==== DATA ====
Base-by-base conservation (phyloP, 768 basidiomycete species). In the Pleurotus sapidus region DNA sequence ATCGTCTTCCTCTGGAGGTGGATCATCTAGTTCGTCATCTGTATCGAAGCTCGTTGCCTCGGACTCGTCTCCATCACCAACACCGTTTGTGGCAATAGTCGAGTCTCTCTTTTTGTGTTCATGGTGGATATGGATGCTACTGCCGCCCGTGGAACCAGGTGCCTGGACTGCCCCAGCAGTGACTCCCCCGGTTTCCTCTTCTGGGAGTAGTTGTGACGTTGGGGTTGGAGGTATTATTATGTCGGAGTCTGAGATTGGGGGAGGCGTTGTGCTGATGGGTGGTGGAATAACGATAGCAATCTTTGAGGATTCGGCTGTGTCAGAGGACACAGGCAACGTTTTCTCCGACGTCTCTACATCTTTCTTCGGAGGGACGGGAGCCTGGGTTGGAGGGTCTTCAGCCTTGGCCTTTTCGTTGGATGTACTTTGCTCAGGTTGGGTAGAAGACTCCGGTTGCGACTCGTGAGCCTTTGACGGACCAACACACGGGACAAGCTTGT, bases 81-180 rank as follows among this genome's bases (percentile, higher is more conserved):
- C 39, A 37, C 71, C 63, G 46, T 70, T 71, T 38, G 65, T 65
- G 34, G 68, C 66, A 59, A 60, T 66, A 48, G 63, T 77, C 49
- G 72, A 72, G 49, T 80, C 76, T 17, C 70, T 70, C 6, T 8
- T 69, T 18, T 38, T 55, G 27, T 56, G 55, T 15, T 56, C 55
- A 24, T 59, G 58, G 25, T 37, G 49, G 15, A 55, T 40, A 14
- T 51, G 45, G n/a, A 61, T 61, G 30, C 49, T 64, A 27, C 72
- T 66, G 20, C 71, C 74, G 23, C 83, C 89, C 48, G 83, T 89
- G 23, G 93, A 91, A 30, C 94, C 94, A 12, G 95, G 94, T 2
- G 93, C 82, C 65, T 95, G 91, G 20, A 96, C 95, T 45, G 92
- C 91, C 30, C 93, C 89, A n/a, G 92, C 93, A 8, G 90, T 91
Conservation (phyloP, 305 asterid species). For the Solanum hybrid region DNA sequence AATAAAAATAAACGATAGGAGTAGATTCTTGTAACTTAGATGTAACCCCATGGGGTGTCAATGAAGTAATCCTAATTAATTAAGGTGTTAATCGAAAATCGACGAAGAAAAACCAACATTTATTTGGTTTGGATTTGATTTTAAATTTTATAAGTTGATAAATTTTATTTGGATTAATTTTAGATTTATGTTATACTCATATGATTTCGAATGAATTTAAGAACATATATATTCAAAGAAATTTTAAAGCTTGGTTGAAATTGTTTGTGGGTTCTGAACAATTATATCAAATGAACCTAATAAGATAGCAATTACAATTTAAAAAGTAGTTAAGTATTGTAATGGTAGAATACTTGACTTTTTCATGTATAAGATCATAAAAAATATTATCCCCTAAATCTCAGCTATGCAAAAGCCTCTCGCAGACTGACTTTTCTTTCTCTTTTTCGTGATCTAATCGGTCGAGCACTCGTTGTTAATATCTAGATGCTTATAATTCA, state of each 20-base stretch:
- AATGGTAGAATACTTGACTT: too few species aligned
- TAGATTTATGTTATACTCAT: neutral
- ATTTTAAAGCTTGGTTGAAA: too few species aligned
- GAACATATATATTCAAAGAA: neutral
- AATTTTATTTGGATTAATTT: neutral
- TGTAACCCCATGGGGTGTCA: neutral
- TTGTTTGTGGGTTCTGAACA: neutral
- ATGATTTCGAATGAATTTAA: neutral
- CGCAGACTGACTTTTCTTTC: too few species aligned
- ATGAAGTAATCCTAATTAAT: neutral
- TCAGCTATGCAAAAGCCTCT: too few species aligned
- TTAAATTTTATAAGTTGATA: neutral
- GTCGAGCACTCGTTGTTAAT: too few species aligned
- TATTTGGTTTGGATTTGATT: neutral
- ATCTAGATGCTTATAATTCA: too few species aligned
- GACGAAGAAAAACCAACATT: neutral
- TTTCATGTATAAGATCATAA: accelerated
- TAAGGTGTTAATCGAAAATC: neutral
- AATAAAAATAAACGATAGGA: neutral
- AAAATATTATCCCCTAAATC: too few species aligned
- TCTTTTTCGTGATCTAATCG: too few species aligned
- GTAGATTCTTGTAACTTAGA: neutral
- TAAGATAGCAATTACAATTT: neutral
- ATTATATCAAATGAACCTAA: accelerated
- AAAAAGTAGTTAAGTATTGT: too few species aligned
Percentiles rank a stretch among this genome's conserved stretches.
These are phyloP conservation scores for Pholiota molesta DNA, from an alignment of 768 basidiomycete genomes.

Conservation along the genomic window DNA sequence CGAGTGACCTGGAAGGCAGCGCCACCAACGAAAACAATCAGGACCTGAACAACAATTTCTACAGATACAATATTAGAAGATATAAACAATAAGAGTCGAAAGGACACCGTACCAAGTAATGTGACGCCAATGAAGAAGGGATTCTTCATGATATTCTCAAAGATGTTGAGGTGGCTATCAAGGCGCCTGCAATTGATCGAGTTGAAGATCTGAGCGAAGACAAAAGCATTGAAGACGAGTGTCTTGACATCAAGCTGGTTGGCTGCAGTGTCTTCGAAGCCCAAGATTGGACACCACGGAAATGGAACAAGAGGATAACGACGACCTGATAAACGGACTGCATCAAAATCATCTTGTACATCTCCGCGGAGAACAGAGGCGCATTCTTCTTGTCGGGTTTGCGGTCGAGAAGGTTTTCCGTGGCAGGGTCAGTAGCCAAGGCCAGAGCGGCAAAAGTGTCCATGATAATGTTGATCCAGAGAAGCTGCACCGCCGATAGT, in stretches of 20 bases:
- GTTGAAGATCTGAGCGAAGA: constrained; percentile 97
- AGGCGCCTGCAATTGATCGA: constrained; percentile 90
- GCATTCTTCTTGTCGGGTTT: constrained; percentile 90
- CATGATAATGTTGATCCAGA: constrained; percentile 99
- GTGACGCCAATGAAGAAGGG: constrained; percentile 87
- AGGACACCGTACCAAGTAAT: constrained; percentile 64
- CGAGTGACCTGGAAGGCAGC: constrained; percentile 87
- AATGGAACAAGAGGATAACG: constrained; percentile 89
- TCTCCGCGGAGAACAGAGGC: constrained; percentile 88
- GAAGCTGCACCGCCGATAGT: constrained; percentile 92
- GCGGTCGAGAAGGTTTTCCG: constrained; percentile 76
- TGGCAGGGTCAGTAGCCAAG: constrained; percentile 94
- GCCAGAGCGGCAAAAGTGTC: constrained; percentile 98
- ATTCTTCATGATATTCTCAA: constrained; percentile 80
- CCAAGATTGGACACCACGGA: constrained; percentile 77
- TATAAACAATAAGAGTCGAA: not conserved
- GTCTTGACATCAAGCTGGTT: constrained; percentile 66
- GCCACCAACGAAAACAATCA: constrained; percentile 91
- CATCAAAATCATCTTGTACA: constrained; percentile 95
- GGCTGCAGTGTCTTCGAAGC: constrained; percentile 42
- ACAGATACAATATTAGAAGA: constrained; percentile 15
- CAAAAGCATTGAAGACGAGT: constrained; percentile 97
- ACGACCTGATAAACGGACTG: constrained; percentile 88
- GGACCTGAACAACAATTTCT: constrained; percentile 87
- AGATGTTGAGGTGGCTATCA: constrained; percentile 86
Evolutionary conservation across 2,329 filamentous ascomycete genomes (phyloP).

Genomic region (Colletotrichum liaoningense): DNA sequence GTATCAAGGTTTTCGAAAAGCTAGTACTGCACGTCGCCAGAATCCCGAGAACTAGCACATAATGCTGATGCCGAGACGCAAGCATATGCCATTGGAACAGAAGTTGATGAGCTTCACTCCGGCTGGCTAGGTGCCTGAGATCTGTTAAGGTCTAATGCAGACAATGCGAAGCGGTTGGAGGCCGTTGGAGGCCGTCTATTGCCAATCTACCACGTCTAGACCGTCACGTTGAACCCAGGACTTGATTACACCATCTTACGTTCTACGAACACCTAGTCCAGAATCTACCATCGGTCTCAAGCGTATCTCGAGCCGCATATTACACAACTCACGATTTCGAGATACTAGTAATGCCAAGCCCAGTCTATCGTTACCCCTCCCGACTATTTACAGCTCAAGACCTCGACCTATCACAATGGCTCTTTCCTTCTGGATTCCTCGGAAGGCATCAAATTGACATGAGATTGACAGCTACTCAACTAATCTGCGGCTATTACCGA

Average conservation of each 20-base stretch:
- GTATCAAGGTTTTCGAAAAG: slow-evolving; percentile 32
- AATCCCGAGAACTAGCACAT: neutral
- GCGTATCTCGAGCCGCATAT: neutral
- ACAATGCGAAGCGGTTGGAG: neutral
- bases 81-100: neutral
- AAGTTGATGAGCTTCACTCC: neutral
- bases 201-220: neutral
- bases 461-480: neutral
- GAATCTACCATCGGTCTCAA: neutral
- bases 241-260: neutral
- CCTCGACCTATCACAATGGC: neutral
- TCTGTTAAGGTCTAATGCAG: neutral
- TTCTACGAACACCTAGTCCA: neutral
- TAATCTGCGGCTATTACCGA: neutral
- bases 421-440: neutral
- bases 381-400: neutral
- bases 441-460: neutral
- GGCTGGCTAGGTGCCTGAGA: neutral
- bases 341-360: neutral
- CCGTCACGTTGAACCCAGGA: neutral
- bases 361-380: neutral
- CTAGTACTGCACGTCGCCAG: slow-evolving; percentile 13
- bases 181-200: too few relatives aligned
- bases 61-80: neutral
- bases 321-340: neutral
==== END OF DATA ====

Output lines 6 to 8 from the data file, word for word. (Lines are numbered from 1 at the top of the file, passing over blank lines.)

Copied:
- A 24, T 59, G 58, G 25, T 37, G 49, G 15, A 55, T 40, A 14
- T 51, G 45, G n/a, A 61, T 61, G 30, C 49, T 64, A 27, C 72
- T 66, G 20, C 71, C 74, G 23, C 83, C 89, C 48, G 83, T 89